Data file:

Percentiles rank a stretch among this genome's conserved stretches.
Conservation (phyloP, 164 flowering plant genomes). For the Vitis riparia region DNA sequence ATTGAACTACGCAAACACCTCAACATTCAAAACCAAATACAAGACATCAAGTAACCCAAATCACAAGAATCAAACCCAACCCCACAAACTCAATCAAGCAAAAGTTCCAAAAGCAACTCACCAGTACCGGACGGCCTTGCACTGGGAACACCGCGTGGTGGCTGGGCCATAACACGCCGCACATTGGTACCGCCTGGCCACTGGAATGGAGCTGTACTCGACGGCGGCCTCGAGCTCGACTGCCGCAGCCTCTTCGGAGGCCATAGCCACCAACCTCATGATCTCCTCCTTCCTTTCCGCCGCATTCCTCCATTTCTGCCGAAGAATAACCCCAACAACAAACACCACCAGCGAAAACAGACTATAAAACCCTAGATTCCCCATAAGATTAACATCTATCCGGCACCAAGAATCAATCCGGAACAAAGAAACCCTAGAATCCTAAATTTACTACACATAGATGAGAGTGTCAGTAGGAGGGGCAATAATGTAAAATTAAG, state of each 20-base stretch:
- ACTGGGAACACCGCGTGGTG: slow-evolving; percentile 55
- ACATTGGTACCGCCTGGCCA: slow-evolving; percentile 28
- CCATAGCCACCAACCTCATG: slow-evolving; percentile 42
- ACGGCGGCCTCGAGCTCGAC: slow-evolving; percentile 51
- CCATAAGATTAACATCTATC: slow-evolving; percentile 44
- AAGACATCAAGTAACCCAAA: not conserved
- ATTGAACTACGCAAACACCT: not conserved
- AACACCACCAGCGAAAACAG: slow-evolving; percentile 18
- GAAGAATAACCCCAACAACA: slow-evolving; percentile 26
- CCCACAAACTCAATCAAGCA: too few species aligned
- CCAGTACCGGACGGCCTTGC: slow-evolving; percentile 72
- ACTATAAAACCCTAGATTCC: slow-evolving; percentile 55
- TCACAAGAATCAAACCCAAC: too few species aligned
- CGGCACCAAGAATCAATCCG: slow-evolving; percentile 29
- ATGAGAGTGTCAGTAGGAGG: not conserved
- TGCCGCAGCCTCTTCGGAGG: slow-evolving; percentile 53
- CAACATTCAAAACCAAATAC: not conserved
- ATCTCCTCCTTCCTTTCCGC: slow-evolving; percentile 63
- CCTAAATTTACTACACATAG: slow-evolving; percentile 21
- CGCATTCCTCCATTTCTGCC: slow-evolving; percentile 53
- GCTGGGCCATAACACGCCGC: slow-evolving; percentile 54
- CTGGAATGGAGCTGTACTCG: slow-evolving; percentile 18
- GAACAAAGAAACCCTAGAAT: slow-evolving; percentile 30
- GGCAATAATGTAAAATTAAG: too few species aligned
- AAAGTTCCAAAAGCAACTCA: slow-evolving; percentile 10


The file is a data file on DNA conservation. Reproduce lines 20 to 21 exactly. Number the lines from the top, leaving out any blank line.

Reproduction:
- ATCTCCTCCTTCCTTTCCGC: slow-evolving; percentile 63
- CCTAAATTTACTACACATAG: slow-evolving; percentile 21